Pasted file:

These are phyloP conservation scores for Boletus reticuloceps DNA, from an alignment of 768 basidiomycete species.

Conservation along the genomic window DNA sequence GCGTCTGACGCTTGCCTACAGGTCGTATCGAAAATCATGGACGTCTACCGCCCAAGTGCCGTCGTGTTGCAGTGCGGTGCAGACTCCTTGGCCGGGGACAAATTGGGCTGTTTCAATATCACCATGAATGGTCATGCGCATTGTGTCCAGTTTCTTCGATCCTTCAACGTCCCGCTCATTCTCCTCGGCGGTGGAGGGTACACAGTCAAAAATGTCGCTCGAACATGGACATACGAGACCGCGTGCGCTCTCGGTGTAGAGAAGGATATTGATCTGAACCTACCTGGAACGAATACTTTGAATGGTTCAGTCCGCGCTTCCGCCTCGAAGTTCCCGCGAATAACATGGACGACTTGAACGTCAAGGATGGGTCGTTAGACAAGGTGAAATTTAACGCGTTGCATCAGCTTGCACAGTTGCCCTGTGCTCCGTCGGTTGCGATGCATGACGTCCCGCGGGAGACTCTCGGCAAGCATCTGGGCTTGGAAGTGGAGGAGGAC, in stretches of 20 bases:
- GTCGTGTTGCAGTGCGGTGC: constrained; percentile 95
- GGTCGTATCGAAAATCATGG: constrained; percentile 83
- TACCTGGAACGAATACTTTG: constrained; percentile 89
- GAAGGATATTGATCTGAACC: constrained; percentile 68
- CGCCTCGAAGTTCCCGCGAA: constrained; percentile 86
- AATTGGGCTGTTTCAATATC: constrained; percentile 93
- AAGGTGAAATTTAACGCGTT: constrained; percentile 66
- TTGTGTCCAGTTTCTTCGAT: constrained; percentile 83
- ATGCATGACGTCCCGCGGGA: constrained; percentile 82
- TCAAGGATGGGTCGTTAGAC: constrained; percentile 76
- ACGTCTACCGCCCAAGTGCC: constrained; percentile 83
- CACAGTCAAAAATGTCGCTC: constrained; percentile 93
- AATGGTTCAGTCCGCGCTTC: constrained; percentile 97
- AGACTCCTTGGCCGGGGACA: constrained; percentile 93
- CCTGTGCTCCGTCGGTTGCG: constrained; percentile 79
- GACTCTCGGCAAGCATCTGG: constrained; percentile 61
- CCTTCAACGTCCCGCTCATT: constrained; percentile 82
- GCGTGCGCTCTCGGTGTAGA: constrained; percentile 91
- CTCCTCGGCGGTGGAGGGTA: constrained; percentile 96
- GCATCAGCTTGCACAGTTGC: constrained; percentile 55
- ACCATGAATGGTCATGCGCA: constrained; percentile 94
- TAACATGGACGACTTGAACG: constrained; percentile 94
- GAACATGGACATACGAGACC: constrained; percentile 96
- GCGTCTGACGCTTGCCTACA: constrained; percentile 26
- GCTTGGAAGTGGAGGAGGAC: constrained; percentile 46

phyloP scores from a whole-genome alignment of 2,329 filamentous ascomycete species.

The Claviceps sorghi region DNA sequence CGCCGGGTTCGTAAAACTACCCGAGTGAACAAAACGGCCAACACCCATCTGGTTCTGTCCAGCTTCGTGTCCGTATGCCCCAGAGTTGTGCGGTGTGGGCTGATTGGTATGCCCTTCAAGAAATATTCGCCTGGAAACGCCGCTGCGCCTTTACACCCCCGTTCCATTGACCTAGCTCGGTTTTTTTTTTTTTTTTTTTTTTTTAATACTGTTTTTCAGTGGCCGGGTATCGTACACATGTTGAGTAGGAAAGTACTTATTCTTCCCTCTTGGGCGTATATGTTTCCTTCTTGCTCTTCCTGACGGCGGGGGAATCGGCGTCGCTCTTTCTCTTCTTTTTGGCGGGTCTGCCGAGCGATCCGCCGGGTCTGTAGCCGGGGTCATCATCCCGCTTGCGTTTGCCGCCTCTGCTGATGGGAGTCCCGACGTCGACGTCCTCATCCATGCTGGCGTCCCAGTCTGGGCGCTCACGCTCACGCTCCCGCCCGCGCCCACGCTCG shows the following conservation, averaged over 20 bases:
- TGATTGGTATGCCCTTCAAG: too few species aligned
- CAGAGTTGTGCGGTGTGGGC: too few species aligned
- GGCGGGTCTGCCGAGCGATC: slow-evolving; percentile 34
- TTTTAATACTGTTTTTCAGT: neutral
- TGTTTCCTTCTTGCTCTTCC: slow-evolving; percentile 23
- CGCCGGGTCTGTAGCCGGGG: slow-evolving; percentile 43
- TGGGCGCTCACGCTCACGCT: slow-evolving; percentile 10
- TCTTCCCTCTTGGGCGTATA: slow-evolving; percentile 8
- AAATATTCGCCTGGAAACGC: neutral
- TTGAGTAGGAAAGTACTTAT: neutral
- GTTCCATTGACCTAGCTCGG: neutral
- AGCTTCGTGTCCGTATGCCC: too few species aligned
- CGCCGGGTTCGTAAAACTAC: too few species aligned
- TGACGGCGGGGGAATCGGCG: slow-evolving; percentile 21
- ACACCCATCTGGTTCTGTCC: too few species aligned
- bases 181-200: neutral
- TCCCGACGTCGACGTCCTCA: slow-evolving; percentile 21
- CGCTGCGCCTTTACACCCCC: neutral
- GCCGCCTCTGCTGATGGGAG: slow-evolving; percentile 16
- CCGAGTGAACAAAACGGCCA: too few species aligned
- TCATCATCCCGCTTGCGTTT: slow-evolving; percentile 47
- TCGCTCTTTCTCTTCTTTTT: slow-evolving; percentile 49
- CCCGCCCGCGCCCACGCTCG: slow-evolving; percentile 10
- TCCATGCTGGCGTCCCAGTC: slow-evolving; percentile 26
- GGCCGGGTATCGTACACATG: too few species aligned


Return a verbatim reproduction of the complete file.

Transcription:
These are phyloP conservation scores for Boletus reticuloceps DNA, from an alignment of 768 basidiomycete species.

Conservation along the genomic window DNA sequence GCGTCTGACGCTTGCCTACAGGTCGTATCGAAAATCATGGACGTCTACCGCCCAAGTGCCGTCGTGTTGCAGTGCGGTGCAGACTCCTTGGCCGGGGACAAATTGGGCTGTTTCAATATCACCATGAATGGTCATGCGCATTGTGTCCAGTTTCTTCGATCCTTCAACGTCCCGCTCATTCTCCTCGGCGGTGGAGGGTACACAGTCAAAAATGTCGCTCGAACATGGACATACGAGACCGCGTGCGCTCTCGGTGTAGAGAAGGATATTGATCTGAACCTACCTGGAACGAATACTTTGAATGGTTCAGTCCGCGCTTCCGCCTCGAAGTTCCCGCGAATAACATGGACGACTTGAACGTCAAGGATGGGTCGTTAGACAAGGTGAAATTTAACGCGTTGCATCAGCTTGCACAGTTGCCCTGTGCTCCGTCGGTTGCGATGCATGACGTCCCGCGGGAGACTCTCGGCAAGCATCTGGGCTTGGAAGTGGAGGAGGAC, in stretches of 20 bases:
- GTCGTGTTGCAGTGCGGTGC: constrained; percentile 95
- GGTCGTATCGAAAATCATGG: constrained; percentile 83
- TACCTGGAACGAATACTTTG: constrained; percentile 89
- GAAGGATATTGATCTGAACC: constrained; percentile 68
- CGCCTCGAAGTTCCCGCGAA: constrained; percentile 86
- AATTGGGCTGTTTCAATATC: constrained; percentile 93
- AAGGTGAAATTTAACGCGTT: constrained; percentile 66
- TTGTGTCCAGTTTCTTCGAT: constrained; percentile 83
- ATGCATGACGTCCCGCGGGA: constrained; percentile 82
- TCAAGGATGGGTCGTTAGAC: constrained; percentile 76
- ACGTCTACCGCCCAAGTGCC: constrained; percentile 83
- CACAGTCAAAAATGTCGCTC: constrained; percentile 93
- AATGGTTCAGTCCGCGCTTC: constrained; percentile 97
- AGACTCCTTGGCCGGGGACA: constrained; percentile 93
- CCTGTGCTCCGTCGGTTGCG: constrained; percentile 79
- GACTCTCGGCAAGCATCTGG: constrained; percentile 61
- CCTTCAACGTCCCGCTCATT: constrained; percentile 82
- GCGTGCGCTCTCGGTGTAGA: constrained; percentile 91
- CTCCTCGGCGGTGGAGGGTA: constrained; percentile 96
- GCATCAGCTTGCACAGTTGC: constrained; percentile 55
- ACCATGAATGGTCATGCGCA: constrained; percentile 94
- TAACATGGACGACTTGAACG: constrained; percentile 94
- GAACATGGACATACGAGACC: constrained; percentile 96
- GCGTCTGACGCTTGCCTACA: constrained; percentile 26
- GCTTGGAAGTGGAGGAGGAC: constrained; percentile 46

phyloP scores from a whole-genome alignment of 2,329 filamentous ascomycete species.

The Claviceps sorghi region DNA sequence CGCCGGGTTCGTAAAACTACCCGAGTGAACAAAACGGCCAACACCCATCTGGTTCTGTCCAGCTTCGTGTCCGTATGCCCCAGAGTTGTGCGGTGTGGGCTGATTGGTATGCCCTTCAAGAAATATTCGCCTGGAAACGCCGCTGCGCCTTTACACCCCCGTTCCATTGACCTAGCTCGGTTTTTTTTTTTTTTTTTTTTTTTTAATACTGTTTTTCAGTGGCCGGGTATCGTACACATGTTGAGTAGGAAAGTACTTATTCTTCCCTCTTGGGCGTATATGTTTCCTTCTTGCTCTTCCTGACGGCGGGGGAATCGGCGTCGCTCTTTCTCTTCTTTTTGGCGGGTCTGCCGAGCGATCCGCCGGGTCTGTAGCCGGGGTCATCATCCCGCTTGCGTTTGCCGCCTCTGCTGATGGGAGTCCCGACGTCGACGTCCTCATCCATGCTGGCGTCCCAGTCTGGGCGCTCACGCTCACGCTCCCGCCCGCGCCCACGCTCG shows the following conservation, averaged over 20 bases:
- TGATTGGTATGCCCTTCAAG: too few species aligned
- CAGAGTTGTGCGGTGTGGGC: too few species aligned
- GGCGGGTCTGCCGAGCGATC: slow-evolving; percentile 34
- TTTTAATACTGTTTTTCAGT: neutral
- TGTTTCCTTCTTGCTCTTCC: slow-evolving; percentile 23
- CGCCGGGTCTGTAGCCGGGG: slow-evolving; percentile 43
- TGGGCGCTCACGCTCACGCT: slow-evolving; percentile 10
- TCTTCCCTCTTGGGCGTATA: slow-evolving; percentile 8
- AAATATTCGCCTGGAAACGC: neutral
- TTGAGTAGGAAAGTACTTAT: neutral
- GTTCCATTGACCTAGCTCGG: neutral
- AGCTTCGTGTCCGTATGCCC: too few species aligned
- CGCCGGGTTCGTAAAACTAC: too few species aligned
- TGACGGCGGGGGAATCGGCG: slow-evolving; percentile 21
- ACACCCATCTGGTTCTGTCC: too few species aligned
- bases 181-200: neutral
- TCCCGACGTCGACGTCCTCA: slow-evolving; percentile 21
- CGCTGCGCCTTTACACCCCC: neutral
- GCCGCCTCTGCTGATGGGAG: slow-evolving; percentile 16
- CCGAGTGAACAAAACGGCCA: too few species aligned
- TCATCATCCCGCTTGCGTTT: slow-evolving; percentile 47
- TCGCTCTTTCTCTTCTTTTT: slow-evolving; percentile 49
- CCCGCCCGCGCCCACGCTCG: slow-evolving; percentile 10
- TCCATGCTGGCGTCCCAGTC: slow-evolving; percentile 26
- GGCCGGGTATCGTACACATG: too few species aligned